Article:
usa-pope-lent-2008Today’s Gospel reading offers us a lot to consider as we move onward in this season of Lent, a time of reflection and evaluation. Like Jesus in last Sunday’s reading, who was “driven out” (ekballein in Greek, the same word that is used when talking about ‘driving out demons’) into the desert, we are “driven out” into a place of discomfort and solitude through penance and prayer. It is a spiritual location that is not so much a physical place, like the deserts of Arizona or Egypt, but an internal location. St. Ambrose of Milan describes this place as the “inner room” about which Jesus speaks when instructing his disciples to pray: “But when you pray, go into your room, close the door and pray to your Father, who is unseen. Then your Father, who sees what is done in secret, will reward you” (Matt 6:6). It is a place always with us, but do we enter it? And, in a season like Lent, when we enter it — either by desire or because we have been “driven there” by the Spirit — what do we do?

This morning’s Gospel, also taken from the Good News according to Matthew, is a passage frequently misunderstood (or, better put, frequently misused). It has been interpreted by some to suggest that God is like a genie, a magical and all-powerful being that can grant us the wishes for which we ask, that can give us whatever it is we desire. But this is not the point.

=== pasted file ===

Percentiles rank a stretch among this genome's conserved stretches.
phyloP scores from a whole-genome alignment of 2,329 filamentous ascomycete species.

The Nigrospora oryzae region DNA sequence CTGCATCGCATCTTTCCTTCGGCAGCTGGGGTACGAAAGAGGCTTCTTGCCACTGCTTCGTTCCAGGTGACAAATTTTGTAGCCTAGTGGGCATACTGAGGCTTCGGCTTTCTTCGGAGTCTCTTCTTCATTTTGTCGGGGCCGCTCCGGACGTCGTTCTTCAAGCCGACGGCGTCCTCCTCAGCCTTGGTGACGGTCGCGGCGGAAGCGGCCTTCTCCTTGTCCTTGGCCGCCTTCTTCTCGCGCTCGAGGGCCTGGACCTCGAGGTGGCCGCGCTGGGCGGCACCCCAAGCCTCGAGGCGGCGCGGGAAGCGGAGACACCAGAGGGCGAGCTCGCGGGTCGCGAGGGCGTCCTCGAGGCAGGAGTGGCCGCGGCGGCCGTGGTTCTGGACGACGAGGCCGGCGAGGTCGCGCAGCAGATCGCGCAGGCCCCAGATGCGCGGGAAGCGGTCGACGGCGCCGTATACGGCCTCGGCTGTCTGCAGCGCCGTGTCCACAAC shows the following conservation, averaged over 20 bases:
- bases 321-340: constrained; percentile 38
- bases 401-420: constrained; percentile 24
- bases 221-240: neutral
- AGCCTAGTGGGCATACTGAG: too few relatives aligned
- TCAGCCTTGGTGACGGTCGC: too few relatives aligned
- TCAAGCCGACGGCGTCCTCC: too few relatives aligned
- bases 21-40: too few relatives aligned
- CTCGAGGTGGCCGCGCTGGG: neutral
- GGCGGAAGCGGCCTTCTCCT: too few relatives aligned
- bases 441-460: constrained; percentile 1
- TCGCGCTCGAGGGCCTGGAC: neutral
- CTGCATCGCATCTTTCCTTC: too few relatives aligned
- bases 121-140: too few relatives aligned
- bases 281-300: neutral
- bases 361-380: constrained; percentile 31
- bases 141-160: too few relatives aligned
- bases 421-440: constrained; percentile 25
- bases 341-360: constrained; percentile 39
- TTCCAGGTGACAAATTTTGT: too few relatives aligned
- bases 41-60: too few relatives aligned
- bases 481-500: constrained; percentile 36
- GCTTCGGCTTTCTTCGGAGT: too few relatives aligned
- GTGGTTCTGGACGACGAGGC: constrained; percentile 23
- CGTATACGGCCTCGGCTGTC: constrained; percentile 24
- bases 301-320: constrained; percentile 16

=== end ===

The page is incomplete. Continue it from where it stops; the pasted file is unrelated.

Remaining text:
Jesus said to his disciples:
“Ask and it will be given to you;
seek and you will find;
knock and the door will be opened to you.
For everyone who asks, receives; and the one who seeks, finds;
and to the one who knocks, the door will be opened.

It doesn’t take much imagination to see how this opening part of the Gospel might lead to the “God-as-genie” interpretation. But it cannot be divorced for the following two parts:

Which one of you would hand his son a stone
when he asked for a loaf of bread,
or a snake when he asked for a fish?
If you then, who are wicked,
know how to give good gifts to your children,
how much more will your heavenly Father give good things
to those who ask him.

“Do to others whatever you would have them do to you.
This is the law and the prophets.”

The emphasis is not placed on our asking, as such, but shifts to what it is that God does for us and how God, here presented as an analog to a good parent, knows what’s best for us.

It is actually a reminder that, to quote the Rolling Stones: “You can’t always get what you want / But if you try sometimes well you might find / You get what you need.”

What we need is provided for us by our loving God, yet it is we, you and I, that get in the way of that. We mistake what we need for what we inordinately desire, we mistake ourselves for the center of reality and seek to take care of ourselves first. The interpretive key to this whole Gospel passage comes in the so-called “Golden Rule” invocation at the end: treat others as you want to be treated, care for others as you would care for yourself, look out for one another as God looks out for you!

God doesn’t give stones when God’s daughters and sons, you and I, need bread. But we human beings — we who are tempted to often to be “wicked,” as Jesus puts it — we are the ones who interfere with the generosity of God. We are the ones who must align our wills and wants and desires with the vision of the Kingdom that God reveals to us in Christ.

During this time of Lenten reflection, may we be open to the Spirit’s “driving force,” which pushes us into a place of discomfort in order to see the truth of God’s generosity and our call to be agents of the Gospel in this world. May we enter that “inner room” of our hearts to hear this Word and, as we might have heard on Ash Wednesday, “turn away from sin and be faithful to the Gospel.”

Photo: Stock

Easter is about the General Dance

Posted in Easter, Prayer, Thomas Merton with tags , , , , , , , , on April 20, 2014 by Daniel P. Horan, OFM